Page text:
Where to even begin?
I’ve had an incredible 2 years, 8 months and couple weeks covering the great city of Camden, NJ. It was an honor and privilege to take over the beat that Matt Katz did such a fine job covering.
A year after getting a handle of the city and school system, I decided to start Camden Flow. I tend to over-report stories I figured a blog was the best way to get my “extra” info out to the public. But it evolved into more than that.
As Camden students go back to school today, they might see their new school superintendent Paymon Rouhanifard, who started last week. But they are more likely to see more immediate changes that directly affect them.
We sat down with the state-appointed leader on Friday to discuss his plans for Camden schools. A lot of his work in the first few months will be focused on simply looking at how Camden schools currently operate and taking note of what teachers, students and families have to say about the system. (Check out today's story on Rouhanifard HERE)
There are some changes that have already been implemented by state officials for the start of this school year such as new technology, including mini i-Pads and Google Chrome books at certain schools. Each students will also get two sets of language arts and math books (one for home and one to keep in the classroom), which is a big step up from the photocopies of books the youths used to receive.
A memorial service for Camden community activist Frank Fulbrook will be held from 1 to 4 p.m. Friday at Sacred Heart Church in Camden.
The first part of the service, from 1 to 2:30 p.m. will be visitation. That will be followed by some scripture readings and a short homily. A portion of time will be dedicated to "Friends of Frank Eulogy" for family and friends to share memories of Fulbrook who died last week.
An anniversary mass and walk will be held Monday for the 6-year-old hero who died last year when he saved his sister’s life in a horrific attack.
Dominick Andujar died on Sept. 2 as he tried to defend his 12-year-old sister against a knife-wielding intruder. The man turned the knife on Dominick, slicing his throat and leaving him dead. But Dominick gave the man enough of a struggle that his sister Amber was able to escape and survive.
The last year has been a rollercoaster of emotions for the family. On March 18, Dominick’s family took pizza and cake to the cemetery where he is buried and held a birthday party for him under rain and ice. Dominick would’ve turned 7 that day.
At Tuesday’s Camden school board meeting, the new superintendent was the topic du jour, with some residents and teachers expressing their frustration to the board.
“It’s an insult to the Camden community when there are equally and more qualified candidates (in the district) who weren’t considered,” Keith Walker said of the superintendent selection process. Interim superintendent Peggy Nicolosi led the meeting.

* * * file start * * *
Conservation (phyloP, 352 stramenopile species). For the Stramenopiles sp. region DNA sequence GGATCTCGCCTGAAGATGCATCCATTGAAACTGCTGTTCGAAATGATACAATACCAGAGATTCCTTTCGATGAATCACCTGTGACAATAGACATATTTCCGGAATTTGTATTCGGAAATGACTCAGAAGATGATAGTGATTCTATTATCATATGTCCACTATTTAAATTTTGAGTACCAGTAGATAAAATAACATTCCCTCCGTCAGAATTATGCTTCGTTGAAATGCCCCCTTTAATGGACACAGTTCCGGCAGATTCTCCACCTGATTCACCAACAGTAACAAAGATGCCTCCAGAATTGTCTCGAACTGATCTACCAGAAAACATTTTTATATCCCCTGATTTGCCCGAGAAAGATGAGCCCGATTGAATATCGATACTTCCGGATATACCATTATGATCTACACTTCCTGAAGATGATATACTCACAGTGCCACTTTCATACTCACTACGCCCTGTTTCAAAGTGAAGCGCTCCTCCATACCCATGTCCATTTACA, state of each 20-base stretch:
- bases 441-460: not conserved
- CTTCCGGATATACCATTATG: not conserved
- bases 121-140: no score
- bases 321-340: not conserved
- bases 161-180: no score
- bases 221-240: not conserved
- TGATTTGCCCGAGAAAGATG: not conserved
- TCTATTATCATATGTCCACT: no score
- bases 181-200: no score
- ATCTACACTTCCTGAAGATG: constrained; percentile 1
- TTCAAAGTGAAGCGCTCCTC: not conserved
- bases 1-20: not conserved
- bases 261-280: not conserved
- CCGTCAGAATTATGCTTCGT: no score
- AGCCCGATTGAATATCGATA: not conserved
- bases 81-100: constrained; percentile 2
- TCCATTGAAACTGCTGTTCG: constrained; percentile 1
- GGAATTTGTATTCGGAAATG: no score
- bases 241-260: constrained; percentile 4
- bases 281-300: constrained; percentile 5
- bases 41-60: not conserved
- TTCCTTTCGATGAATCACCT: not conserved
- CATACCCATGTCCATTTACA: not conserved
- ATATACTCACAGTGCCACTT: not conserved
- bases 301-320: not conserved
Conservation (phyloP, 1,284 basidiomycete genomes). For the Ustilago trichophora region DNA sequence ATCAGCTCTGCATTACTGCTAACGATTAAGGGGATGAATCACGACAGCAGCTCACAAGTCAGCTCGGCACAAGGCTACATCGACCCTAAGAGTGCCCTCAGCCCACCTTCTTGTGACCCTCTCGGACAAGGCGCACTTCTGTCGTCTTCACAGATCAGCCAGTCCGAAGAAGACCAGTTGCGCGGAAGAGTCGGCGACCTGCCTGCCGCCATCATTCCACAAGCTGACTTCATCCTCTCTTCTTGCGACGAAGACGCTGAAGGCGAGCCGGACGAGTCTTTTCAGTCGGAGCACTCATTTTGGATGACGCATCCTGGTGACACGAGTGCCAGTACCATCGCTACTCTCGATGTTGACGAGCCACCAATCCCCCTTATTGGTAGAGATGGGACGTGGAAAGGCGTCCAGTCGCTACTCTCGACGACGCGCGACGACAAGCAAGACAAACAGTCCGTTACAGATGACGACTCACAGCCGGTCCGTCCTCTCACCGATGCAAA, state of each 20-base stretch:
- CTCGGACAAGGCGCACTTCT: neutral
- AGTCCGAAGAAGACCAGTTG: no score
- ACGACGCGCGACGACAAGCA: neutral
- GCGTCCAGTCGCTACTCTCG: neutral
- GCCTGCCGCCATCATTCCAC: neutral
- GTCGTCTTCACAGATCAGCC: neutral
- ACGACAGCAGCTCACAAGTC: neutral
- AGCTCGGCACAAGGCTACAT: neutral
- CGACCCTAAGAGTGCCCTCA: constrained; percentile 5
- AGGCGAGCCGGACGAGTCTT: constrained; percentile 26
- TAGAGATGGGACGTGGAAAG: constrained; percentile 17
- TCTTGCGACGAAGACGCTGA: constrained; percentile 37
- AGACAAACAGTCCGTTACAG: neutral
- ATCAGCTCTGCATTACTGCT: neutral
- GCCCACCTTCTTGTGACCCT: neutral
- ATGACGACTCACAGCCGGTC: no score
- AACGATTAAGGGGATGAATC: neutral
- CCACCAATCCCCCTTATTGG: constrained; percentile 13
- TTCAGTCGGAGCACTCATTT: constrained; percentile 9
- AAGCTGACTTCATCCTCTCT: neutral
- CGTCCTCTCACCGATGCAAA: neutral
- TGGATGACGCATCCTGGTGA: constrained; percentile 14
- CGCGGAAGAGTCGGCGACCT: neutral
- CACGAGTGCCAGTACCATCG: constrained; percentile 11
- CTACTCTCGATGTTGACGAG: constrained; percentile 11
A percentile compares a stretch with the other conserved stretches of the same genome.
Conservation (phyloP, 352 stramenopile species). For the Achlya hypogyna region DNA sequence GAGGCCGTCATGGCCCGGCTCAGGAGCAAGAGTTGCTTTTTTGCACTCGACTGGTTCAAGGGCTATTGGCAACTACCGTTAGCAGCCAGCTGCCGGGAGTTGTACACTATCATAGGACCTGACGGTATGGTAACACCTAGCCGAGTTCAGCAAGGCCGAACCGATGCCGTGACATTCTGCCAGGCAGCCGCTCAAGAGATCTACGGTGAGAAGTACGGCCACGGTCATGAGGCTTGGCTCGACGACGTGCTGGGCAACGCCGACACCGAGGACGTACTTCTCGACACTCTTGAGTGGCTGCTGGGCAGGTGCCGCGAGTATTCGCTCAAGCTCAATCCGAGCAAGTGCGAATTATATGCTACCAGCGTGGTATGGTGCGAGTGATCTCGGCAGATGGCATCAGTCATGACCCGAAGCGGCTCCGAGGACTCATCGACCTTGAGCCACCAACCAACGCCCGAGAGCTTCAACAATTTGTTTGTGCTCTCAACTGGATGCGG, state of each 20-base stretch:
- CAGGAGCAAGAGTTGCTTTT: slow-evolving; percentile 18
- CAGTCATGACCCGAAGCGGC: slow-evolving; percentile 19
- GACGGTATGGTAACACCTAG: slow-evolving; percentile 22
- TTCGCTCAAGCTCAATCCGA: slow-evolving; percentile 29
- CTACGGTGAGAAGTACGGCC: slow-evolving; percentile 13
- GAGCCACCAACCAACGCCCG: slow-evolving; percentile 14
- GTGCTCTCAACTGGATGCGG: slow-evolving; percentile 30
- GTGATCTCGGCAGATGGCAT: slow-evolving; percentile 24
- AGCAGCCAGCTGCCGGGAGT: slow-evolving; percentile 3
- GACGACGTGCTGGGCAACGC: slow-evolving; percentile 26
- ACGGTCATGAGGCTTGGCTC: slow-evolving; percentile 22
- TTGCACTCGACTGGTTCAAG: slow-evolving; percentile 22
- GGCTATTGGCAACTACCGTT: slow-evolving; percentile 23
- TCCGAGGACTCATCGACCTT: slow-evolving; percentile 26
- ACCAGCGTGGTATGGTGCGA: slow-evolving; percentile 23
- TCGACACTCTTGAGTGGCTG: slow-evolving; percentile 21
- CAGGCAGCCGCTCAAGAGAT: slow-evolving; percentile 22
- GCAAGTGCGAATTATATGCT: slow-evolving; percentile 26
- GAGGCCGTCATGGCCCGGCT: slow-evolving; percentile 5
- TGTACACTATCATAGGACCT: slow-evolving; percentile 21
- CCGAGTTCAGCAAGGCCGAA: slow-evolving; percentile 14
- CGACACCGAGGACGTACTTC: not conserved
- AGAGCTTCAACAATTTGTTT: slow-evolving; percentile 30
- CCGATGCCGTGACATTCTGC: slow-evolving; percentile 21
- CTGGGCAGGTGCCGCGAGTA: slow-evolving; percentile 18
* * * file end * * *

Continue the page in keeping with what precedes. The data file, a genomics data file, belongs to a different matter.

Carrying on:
Teacher union president Laverne Harvey complained about teachers and principals being held at a higher standard than Paymon Rouhanifard, who holds a bachelor’s degree in economics and political science and is not a certified principal or superintendent. Rouhanifard was not at the Tuesday's meeting.
In addition to the water slides and other amenities the Salvation Army Ray and Joan Kroc Corps Community Center in Camden's Cramer Hill neighborhood will have once completed next year, visitors will also enjoy an exotic fish exhibit.
The community center on Thursday received a $25,000 donation from Adventure Aquarium, of which $15,000 will go toward a 7' by 4' fish exhibit featuring marine creatures from around the world. The other $10,000 will go toward the Building Hope and Changing Lives campaign, which is the main fund for the $90 million project, slated to be completed next year.
The 120,000 square-foot facility is expected to create 160 new jobs and will feature a fitness center, an eight-lane competition pool and water park, a chapel, a black box theater and dance studio. It also features indoor and outdoor basketball courts and ball fields.
The New Jersey State Board of Education has scheduled a special meeting Monday to vote on Gov. Christie's selection for Camden superintendent.
Paymon Rouhanifard, 32, of New York, was announced Wednesday as Christie's pick for the next Camden school chief. The state board is expected approve the selection.
Since it is a state-run district, the state board will also set Rouhanifard's salary. One state board approval is complete, Rouhanifard will begin his job as head of the most troubled district in the state.
More pay-to-play issues in South Jersey; Moorestown looking to allow much bigger campaign contributions
Moorestown Township Council will hold a public hearing tonight in a controversial move to increase the political campaign-contributions threshold for businesses looking to contract with the township.
The campaign contribution limits currently in the Moorestown code are similar to those set forth in Camden's pay-to-play ordinance. The ordinance, if passed, would increase the amount a business entity could donate from $300 in the year preceding a given contract to $2,600. It would also increase the maximum amount allowed to be donated to Moorestown Township party committees or to any political action committee (PAC) to $7,200, up from $300 and $500 respectively.
Moorestown current law and suggested changes have been criticized by campaign-finance-reform advocate the Citizens Campaign.